Lime Kilns in Saskatchewan
Lime kiln use in Saskatchewan from the earliest days of European settlement was researched and documented. Remaining features were relocated and oral or documentary history was gathered. This information was put in context on the prairies in regard to early cooperative industries and employment, architectural traditions, commodities in demand, the generation of supporting industries and spatial patterning. These resulting data were then used to explore several research questions. Lime kilns were associated with early trail systems upon which the earliest European settlements were established due to projected railway routes and areas suitable for wheat agriculture. Most of the earliest architectural traditions in Saskatchewan required the use of lime because homesteaders - predominantly those from northern Europe and specifically the British Isles - were building with log, stone and gravel or rammed earth and needed and to have access to a lime kiln in the area. The skill and knowledge to build and burn successful kilns was transmitted either through those bringing the technological know-how with them from their country of origin or was adopted by new settlers arriving from the east or the south. These skills were also taught by Indian Agents to native people on reserves as a way to generate income. The construction and use of lime kilns is indicative of one of the earliest settlement industries in Saskatchewan and was usually a necessity for the establishment of built heritage.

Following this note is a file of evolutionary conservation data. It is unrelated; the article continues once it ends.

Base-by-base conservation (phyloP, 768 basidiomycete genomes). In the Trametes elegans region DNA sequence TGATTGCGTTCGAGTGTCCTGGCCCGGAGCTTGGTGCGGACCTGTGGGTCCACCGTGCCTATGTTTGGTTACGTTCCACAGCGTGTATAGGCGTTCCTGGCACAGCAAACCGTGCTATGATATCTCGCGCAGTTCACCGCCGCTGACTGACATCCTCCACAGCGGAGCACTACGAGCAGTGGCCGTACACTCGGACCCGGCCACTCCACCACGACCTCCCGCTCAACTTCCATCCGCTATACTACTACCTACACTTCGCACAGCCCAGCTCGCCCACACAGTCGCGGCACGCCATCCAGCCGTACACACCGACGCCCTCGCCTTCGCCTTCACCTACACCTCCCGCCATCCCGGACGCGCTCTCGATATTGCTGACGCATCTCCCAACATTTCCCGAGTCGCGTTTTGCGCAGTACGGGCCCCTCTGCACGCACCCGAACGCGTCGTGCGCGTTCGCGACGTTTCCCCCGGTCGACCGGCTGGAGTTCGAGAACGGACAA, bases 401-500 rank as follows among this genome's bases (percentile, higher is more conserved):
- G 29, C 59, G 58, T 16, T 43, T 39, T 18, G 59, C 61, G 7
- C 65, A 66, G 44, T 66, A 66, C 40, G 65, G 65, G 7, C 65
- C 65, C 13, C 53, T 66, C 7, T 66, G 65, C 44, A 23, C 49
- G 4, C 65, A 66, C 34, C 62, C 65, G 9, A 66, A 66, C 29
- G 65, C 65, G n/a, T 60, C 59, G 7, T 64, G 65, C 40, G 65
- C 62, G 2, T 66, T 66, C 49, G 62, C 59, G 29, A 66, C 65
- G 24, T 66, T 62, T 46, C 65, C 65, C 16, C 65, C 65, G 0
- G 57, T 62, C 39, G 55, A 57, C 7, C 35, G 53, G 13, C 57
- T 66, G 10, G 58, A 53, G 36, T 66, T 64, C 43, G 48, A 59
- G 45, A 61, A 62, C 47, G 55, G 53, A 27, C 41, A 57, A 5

DegreeMaster of Arts (M.A.)
DepartmentArchaeology and Anthropology
CommitteeMeyer, David; Linnamae, Urve; Boulfiza, Moh
Copyright DateApril 2014